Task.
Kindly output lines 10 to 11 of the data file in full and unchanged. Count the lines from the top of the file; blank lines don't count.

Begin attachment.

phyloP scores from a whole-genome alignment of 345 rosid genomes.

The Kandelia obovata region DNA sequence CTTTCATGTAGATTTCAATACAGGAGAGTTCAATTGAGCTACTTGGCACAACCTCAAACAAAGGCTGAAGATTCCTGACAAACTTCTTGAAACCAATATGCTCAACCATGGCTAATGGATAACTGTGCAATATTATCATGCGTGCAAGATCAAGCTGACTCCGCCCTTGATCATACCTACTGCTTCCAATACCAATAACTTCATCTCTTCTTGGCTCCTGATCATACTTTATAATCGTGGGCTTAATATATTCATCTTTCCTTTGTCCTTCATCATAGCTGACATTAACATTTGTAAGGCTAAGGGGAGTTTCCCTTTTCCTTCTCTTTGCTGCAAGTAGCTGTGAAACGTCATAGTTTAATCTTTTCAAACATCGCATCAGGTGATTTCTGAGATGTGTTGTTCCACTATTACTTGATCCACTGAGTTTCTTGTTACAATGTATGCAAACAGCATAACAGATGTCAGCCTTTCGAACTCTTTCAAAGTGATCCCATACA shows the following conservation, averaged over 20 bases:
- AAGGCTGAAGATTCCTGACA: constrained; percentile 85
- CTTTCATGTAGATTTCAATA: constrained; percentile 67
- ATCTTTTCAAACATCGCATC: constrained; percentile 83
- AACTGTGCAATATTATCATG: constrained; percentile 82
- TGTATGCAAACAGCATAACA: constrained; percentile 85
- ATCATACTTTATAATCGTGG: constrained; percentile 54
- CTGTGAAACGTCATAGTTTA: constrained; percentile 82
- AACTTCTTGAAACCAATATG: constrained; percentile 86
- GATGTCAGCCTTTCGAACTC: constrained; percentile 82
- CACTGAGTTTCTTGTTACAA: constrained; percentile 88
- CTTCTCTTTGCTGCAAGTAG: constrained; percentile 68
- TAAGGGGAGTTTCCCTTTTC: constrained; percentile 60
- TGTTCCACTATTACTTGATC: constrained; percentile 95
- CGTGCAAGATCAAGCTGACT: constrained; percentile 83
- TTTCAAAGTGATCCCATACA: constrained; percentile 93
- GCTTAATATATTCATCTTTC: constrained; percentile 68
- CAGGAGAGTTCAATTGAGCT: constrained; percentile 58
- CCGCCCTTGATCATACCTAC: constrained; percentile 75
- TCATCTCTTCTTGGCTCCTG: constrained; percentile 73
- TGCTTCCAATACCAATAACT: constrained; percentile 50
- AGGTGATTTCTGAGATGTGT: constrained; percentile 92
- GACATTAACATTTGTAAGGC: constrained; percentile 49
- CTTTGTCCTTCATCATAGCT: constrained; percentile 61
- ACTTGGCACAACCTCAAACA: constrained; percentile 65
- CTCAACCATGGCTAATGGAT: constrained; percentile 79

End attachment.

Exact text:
- AACTTCTTGAAACCAATATG: constrained; percentile 86
- GATGTCAGCCTTTCGAACTC: constrained; percentile 82